Tantra: A Path to Freedom

It is a common misperception to think of Tantra as an erotic act or supposition. Tantra is much grander than this one aspect of our human sexuality. Certainly, as Tantra is all encompassing, it is inclusive of sexuality, but to think of Tantra as defined as the erotic is erroneous. In our modern day context I believe it is helpful to think of Tantra as the ability to see the bigger picture. With that said, Tantra has many meanings. A few follow below, my urging would be to choose the one you resonate with most:

  1. To weave
  2. To see the tapestry
  3. To experience it all

Choose any definition you like and you have "the richness of the spiritual experience & the fabric of everyday life coming together to create a single vibrant tapestry" as explained by Rod Stryker in his book "The Four Desires". Further, it may be helpful to think of Tantra as a Path. A pathway to freedom. A pathway to becoming your own true self, to serving your highest good. The belief is that we are all limited by certain things we come into contact with in our lives, young and old, and of course the in between. It could be our limited perception, our environment, our diet, our energetic state, our finances and the culmination of our beliefs based on all that has preceded. Therefore, Tantra is the practice that we put to use in order to overcome these inherent limitations, whether learned or passed down from our ancestors.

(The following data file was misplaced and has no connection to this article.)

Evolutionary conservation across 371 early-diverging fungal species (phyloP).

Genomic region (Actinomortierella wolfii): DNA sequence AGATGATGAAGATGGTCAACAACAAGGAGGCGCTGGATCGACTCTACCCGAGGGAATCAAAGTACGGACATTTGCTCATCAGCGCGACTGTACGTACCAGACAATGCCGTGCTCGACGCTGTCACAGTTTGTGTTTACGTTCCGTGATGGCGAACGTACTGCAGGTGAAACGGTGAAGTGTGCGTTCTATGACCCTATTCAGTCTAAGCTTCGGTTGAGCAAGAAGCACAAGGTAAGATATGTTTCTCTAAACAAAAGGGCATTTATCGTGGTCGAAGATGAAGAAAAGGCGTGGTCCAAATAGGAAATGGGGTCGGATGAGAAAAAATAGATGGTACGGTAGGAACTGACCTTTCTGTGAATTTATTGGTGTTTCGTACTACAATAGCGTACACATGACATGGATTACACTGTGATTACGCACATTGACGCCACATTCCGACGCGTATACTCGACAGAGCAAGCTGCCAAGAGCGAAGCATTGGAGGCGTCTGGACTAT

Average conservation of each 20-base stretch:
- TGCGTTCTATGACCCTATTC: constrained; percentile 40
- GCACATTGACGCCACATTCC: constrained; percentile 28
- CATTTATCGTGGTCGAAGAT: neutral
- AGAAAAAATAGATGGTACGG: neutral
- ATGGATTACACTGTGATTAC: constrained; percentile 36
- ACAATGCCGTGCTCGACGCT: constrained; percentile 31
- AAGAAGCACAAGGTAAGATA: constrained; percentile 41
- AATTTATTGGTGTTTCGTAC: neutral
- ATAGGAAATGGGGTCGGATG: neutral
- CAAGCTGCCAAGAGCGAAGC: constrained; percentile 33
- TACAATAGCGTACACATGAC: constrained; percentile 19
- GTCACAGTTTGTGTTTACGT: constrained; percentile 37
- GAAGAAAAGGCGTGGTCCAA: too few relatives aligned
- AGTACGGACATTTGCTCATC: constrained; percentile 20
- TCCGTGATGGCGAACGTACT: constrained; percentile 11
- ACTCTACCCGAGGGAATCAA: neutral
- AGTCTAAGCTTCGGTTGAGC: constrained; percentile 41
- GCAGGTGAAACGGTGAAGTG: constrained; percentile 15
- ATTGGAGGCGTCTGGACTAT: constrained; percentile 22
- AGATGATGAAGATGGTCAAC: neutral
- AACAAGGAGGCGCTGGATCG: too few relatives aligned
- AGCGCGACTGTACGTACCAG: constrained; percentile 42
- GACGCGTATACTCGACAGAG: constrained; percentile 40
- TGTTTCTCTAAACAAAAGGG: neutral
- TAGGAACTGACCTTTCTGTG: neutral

The literal translation of Tantra is comprised of two Sanskrit words "Tan" which means to expand or stretch and "Tra" which translates as that which protects. In this way, Tantra as a means of practice or spiritual path is "that which allows us to safely expand or grow beyond all limitation". Here we can employ our daily practice of yoga; asana, meditation, pranayama, self-discipline, compassion towards the self and others as our pathway to freedom. 

I recently finished reading a book by Sena Jeter Naslund "Adam & Eve" in which the protagonist is charged with transporting a sacred text that would forever change the literal translation of the book of Genesis "In the beginning there was God..." to offer up a new, more expansive, and more inclusive idea of the beginning of our origins: 

"In the beginning, there was something and there was nothing. When they connected, there was everything. And it was everywhere." 

I think this explanation, as abstract as it may be, is helpful to contemplate as we think of our existence as a human species and our seemingly inherent need to be special and unique. Perhaps we are not, perhaps we are simply part of a bigger whole, a single strand in a vast magic carpet, riding back to the stars from which we came. Perhaps we are here to enjoy the fullness of all that this earthly experience has to offer. We only need be reminded that this is our birthright and our purpose. And one day we will become dust. Take heart that one day we will be nothing and in this way we will be one with the divine. 

Tessa TovarComment